At best, Unitarians should approach theological questions not just with an open mind, but also with a rigorous, empirical – even sceptical – attitude of testing and proving. Hippy-dippy-new-age-tree-hugging is all well and good, but if we lose that element of rational criticism – God speaking through reason, conscience and experience – then we lose our ability to discern, and Unitarian becomes an excuse for all sorts of superstitions.

Also, the Unitarian approach has traditionally centred on the person, life, message and teaching of Jesus – not as a divine god-man, but as a great prophet, radical reformer, master and teacher of the Way. As such Unitarianism has traditionally been a christian movement of the left-wing radical reformation – and not what it is becoming, which a post-christian syncretic religion for people who believe in magic stones, tarot, fung-shui, reiki, and the consumerist bits of Buddhism.

Such a religion of feel-good personal satisfaction cannot change us or the world. Our needs are greater and deeper than that. Our calling in and through Jesus is so much more powerful. If I’m saddened and frustrated by Unitarianism today, it is because it seems to have lost is spirit and its fire. My theology across a broad range of issues is, through the application of reason, in accordance with classical Unitarian and Universalist positions, but I see them through the lens of a spirit-filled born-again experience which I can neither fully understand nor simply deny.

Sometimes I feel like I am the only ‘charismatic evangelical Unitarian Universalist’ in the world. Ok, not exactly ‘rolling on the floor’ charismatic – but definitely having had encounters with what in the christian tradition is called the Holy Spirit. And not ‘1-2-3, say after me’ evangelical, either – but definitely thinking that Jesus’ message is good news which deserves to be lived and shared.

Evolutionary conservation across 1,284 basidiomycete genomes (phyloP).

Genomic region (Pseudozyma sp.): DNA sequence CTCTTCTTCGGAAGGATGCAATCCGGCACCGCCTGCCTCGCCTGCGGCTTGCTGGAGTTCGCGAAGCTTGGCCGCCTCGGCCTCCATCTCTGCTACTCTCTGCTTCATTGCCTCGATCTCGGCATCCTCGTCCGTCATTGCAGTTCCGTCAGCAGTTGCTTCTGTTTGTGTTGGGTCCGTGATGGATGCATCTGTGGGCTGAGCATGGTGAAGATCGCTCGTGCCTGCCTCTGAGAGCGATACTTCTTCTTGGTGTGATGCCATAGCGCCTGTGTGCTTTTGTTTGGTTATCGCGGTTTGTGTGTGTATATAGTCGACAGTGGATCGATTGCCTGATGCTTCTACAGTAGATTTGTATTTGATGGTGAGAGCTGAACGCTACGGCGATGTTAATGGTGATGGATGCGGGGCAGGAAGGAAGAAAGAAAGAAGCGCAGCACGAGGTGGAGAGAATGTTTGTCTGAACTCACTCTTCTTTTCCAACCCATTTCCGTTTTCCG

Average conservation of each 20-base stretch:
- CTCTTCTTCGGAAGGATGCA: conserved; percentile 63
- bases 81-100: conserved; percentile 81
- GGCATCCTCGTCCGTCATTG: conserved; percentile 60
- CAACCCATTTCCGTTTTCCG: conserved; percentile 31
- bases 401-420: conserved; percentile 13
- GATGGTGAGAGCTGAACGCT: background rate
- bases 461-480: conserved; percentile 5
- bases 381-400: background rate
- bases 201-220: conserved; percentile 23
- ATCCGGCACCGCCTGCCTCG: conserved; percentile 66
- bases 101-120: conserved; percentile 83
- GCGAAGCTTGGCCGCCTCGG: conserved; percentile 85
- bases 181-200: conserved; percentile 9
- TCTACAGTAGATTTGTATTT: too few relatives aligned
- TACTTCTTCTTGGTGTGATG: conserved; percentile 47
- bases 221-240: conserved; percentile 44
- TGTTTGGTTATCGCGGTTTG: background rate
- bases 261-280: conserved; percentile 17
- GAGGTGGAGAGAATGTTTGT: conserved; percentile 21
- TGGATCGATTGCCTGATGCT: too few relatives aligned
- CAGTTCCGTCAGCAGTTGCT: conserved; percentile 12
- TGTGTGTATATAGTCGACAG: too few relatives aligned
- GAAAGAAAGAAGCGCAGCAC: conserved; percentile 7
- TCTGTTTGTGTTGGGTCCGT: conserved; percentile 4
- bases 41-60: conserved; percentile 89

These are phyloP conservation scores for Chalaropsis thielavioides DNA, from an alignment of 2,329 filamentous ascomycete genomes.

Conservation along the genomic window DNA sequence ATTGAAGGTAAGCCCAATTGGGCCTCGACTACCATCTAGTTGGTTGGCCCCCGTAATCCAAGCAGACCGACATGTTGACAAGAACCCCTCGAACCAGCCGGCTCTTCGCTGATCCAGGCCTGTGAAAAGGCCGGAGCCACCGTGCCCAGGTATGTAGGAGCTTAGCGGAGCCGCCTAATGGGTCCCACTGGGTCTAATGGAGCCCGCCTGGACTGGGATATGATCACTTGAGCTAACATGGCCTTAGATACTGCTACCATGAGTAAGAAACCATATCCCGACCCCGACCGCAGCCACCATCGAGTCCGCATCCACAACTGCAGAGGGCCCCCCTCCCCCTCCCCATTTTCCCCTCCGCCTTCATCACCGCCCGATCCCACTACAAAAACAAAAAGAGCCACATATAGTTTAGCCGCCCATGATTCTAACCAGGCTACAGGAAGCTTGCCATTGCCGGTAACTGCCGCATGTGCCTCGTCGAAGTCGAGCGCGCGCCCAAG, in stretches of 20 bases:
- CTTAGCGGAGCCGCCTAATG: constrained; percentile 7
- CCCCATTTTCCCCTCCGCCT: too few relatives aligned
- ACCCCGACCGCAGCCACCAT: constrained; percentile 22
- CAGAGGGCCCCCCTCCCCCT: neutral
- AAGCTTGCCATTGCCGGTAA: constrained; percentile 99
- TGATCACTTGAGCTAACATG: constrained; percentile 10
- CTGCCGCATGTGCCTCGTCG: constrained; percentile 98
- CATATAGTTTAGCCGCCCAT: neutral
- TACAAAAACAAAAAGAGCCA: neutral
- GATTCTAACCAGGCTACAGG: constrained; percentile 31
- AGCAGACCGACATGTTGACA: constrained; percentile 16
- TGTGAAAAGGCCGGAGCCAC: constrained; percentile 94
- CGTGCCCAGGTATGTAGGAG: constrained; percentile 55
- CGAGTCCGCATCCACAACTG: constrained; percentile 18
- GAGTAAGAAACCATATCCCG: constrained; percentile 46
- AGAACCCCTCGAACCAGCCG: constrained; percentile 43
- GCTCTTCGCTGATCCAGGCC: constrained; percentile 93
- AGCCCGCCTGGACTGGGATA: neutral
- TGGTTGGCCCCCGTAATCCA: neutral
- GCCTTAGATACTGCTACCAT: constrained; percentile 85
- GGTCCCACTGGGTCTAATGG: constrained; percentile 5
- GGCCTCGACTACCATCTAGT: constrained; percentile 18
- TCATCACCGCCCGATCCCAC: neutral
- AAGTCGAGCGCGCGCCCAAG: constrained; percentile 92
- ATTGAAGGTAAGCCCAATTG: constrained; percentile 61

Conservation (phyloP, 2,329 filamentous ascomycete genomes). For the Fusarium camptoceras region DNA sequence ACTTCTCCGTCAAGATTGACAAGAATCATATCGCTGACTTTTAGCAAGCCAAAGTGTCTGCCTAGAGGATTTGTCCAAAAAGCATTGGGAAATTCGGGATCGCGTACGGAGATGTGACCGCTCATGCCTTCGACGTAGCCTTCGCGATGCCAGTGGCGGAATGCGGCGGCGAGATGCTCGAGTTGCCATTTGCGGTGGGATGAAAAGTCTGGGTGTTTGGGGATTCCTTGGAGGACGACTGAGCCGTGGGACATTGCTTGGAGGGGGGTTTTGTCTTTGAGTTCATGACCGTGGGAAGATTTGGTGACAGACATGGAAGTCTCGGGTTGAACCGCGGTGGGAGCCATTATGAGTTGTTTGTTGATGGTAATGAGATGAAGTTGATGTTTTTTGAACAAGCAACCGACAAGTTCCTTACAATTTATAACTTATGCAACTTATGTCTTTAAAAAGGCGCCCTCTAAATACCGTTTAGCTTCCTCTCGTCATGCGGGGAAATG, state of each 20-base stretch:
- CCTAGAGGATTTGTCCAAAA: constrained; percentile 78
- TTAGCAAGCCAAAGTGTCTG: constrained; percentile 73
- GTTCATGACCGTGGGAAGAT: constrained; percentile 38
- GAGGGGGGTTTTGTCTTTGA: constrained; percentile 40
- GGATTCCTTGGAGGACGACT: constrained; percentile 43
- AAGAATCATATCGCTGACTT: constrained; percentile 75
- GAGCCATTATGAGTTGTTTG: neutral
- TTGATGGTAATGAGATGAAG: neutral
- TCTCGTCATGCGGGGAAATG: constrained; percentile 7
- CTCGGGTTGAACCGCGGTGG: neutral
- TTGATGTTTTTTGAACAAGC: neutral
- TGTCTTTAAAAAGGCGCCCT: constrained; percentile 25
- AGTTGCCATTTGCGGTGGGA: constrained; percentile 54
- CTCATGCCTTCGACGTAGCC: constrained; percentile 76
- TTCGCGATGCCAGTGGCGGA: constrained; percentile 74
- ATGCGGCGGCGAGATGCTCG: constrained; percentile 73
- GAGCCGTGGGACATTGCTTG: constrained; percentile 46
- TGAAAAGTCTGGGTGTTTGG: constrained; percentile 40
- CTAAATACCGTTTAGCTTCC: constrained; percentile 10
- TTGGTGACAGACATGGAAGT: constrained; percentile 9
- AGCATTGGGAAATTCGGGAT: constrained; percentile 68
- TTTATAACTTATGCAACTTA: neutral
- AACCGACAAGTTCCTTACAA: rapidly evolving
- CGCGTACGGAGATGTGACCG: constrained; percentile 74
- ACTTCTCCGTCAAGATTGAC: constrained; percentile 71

The bottom line is that, for me, being a Unitarian Universalist isn’t a hobby. It’s not about tea and cake. It’s about the radical idea that ‘God is One and He loves everyone’. All the standard UU disclaimers about God apply, of course: I know what the word apophatic means and I’m not afraid to use the word ‘panentheist’ in a sentence. But at the root of it all is an encounter with the grace of God, as shown through the way, truth and life of Jesus, that is life-changing and world-changing . This encounter makes  a call that demands a response. Jesus said, ‘Come, follow me’. I might be Unitarian in christology and Universalist in soteriology, and my favourite theologians might include such heretical rogues as Thomas Paine, Thomas Jefferson, John Shelby Spong and Marcus Borg, but my response to that call was Yes.

I have a vision of what an active, living, serving Unitarian Universalist church could be. A place where people can live out that Yes in worship, silence, work, service, love, laughter, prayer and tears. A place where people can support one another in applying that Yes to their lives, their family, their community and their world, with honesty and integrity, without having to swallow their brains, toe the party line, believe impossible things, be beastly to the gays, or check their critical faculties at the door. A place, perhaps, where (in our own open-minded, non-literalistic, over-intellectualised way) we can be the people of God sharing the love of God to build the kingdom of God. Most of all, I imagine it as place were we preach ‘good news to the poor’ through our deeds – transforming lives from the ground up, and bringing hope, joy, life and a future to people who are currently in the darkness of poverty.

Is this even possible?